I am not sure haoles who moved here from the mainland could say the same thing. Caucasians make up 77 percent of the population on the mainland. They are the majority.
Here, memories of childhood discrimination are real.
In his podcast interview, Cayetano talked about his anger and humiliation when he and his middle school friends were kicked off Kahala Beach, where they had bicycled from their homes in Kalihi to go spearfishing. Cayetano says they were in the water with their inner tube and their spears when “a big haole man” yelled at them “get the hell out of here.” Another beachfront homeowner called the police on them.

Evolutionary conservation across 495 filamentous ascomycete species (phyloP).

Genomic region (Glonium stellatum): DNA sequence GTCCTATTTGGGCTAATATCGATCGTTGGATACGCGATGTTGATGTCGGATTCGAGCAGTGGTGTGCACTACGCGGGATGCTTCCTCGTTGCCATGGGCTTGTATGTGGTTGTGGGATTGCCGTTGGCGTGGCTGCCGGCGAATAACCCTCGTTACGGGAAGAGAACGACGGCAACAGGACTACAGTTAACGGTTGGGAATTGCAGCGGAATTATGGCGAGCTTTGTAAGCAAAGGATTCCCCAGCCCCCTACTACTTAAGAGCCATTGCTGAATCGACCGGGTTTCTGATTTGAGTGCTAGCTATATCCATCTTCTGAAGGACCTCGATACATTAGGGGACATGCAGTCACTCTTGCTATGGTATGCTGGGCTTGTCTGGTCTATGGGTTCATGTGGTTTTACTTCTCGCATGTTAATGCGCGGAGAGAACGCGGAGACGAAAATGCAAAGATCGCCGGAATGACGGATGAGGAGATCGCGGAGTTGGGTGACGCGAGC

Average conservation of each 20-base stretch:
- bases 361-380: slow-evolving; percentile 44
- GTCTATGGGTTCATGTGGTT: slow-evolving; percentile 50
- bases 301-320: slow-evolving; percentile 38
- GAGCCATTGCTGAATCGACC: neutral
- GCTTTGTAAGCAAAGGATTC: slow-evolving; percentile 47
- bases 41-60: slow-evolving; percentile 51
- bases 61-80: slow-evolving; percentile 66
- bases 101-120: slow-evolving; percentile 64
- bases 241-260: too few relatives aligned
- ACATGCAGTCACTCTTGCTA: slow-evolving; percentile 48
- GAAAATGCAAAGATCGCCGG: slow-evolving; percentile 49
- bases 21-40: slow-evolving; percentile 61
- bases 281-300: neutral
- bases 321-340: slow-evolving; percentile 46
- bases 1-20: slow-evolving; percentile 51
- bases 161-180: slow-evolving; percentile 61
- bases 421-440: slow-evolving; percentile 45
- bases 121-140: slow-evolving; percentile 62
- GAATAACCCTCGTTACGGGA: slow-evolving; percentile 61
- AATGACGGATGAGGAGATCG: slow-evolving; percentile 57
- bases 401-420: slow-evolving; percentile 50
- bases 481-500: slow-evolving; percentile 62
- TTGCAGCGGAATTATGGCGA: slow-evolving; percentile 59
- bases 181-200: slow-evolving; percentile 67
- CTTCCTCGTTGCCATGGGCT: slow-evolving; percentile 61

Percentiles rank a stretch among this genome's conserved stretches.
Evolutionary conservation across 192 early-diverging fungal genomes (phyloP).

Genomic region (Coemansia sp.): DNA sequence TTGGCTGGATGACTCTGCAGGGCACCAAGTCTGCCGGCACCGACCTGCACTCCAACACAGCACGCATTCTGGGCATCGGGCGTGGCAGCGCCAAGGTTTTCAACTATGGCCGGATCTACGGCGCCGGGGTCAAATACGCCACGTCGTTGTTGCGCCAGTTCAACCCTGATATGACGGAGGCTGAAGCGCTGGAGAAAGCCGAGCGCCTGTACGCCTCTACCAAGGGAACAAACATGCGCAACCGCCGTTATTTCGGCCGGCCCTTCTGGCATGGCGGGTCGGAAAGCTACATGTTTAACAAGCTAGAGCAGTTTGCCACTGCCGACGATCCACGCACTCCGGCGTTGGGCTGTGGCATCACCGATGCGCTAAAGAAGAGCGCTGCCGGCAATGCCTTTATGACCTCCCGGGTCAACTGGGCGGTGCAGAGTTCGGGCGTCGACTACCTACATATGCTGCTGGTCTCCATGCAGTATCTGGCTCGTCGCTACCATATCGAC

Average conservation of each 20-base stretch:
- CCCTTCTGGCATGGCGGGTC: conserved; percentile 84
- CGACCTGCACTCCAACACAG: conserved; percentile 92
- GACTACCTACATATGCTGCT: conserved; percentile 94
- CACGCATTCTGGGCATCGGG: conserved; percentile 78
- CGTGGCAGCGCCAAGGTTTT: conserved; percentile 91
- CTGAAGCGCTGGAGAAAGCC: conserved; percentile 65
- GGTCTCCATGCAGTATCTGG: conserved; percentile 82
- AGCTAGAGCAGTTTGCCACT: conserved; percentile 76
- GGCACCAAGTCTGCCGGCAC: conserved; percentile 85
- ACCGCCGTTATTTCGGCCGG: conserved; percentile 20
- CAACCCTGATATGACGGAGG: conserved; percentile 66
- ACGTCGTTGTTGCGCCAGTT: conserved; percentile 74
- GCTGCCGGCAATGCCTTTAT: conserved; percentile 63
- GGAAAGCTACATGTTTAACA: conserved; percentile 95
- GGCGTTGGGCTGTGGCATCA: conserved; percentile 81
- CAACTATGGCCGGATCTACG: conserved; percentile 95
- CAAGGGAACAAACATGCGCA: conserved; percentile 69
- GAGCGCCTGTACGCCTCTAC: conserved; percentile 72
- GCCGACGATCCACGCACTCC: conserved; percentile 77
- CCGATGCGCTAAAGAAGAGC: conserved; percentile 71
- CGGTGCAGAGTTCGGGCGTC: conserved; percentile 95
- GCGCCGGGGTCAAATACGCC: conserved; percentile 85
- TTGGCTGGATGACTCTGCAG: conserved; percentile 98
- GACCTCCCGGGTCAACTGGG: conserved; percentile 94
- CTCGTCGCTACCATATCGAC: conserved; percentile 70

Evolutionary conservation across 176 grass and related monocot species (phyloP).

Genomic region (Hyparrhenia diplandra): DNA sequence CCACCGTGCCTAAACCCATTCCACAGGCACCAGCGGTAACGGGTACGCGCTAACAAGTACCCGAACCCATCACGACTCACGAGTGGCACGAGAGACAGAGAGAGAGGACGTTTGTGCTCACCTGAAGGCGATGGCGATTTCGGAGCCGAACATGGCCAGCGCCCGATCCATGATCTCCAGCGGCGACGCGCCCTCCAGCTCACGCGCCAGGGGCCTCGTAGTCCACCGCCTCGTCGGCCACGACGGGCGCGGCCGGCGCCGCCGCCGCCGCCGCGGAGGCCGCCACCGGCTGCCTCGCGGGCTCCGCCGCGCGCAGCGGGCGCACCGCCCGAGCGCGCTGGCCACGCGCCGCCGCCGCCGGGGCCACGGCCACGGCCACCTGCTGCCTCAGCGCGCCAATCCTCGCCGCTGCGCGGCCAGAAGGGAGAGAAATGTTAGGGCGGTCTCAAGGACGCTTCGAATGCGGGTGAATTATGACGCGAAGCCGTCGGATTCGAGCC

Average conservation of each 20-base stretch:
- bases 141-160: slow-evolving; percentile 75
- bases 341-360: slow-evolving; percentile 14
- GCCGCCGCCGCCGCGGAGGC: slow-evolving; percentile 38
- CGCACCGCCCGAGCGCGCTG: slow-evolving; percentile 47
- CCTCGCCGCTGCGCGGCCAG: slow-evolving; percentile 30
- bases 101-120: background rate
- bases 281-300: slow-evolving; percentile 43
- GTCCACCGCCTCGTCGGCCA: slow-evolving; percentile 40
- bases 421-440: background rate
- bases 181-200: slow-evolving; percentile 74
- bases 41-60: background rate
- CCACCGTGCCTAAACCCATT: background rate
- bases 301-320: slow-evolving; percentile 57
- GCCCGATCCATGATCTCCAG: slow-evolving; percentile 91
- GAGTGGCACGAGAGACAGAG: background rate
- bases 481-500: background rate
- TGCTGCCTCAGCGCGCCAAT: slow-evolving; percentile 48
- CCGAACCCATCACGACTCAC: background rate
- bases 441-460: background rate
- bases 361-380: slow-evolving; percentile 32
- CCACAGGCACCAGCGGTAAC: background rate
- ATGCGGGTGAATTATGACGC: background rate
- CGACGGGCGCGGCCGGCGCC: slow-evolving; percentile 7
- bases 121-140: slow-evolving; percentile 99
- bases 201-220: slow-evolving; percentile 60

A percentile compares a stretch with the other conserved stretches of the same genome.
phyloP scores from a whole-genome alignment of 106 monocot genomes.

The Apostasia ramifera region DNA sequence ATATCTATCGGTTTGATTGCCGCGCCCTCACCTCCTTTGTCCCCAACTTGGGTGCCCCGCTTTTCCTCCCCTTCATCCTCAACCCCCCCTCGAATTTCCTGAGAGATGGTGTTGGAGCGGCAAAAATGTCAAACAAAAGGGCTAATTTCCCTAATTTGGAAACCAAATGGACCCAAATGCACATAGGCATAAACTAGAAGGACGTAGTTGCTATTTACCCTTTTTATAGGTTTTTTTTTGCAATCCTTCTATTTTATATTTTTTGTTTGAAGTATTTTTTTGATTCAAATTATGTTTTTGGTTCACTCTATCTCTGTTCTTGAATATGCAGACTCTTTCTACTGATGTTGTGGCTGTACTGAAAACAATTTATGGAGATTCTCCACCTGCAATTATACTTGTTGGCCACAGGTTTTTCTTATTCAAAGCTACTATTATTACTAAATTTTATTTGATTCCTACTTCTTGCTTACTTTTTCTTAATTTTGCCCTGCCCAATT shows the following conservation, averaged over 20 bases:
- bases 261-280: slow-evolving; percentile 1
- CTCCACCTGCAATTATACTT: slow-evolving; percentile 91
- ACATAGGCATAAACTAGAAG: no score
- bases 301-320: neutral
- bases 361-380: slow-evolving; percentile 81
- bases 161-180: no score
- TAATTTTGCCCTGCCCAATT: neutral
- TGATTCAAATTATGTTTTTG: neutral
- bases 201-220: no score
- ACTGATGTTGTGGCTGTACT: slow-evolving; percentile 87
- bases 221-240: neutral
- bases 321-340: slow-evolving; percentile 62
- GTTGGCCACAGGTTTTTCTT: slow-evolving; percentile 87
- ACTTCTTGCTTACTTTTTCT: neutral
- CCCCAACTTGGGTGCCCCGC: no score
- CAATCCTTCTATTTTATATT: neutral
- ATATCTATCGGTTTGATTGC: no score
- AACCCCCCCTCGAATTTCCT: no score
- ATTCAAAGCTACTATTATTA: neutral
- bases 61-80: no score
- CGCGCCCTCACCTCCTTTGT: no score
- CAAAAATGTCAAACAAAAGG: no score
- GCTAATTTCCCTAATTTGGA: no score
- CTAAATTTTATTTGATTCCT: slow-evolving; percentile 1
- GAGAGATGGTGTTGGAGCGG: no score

I grew up in an old wooden beach house on that same Kahala Beach where Cayetano and his friends had their outing ruined by two smug racists and their cop accomplice. Our neighborhood was full of people with too much time on their hands who liked to cause trouble. I remember the Japanese woman named Clara, who was the maid of our next-door neighbor, a widower we called Old Man McComisky. Clara was always yelling at me to stop riding my horse on the beach or she was going to call the Bishop Estate, the landowner which held the leases to our houses.
That was unpleasant, but Clara’s harassment was motivated more by her smallness of spirit than prejudice. The prejudice I experienced was not on our beach but at the bus stop near the present day Kahala Mall where we had to transfer to another city bus to get home from Punahou. At the bus stop, we were forced to mingle with some anti-haole girls we called “the titas” who enjoyed beating us up. They would mutter “damn haoles” before giving us a shove.
One unforgettable experience we locals shared was racial discrimination.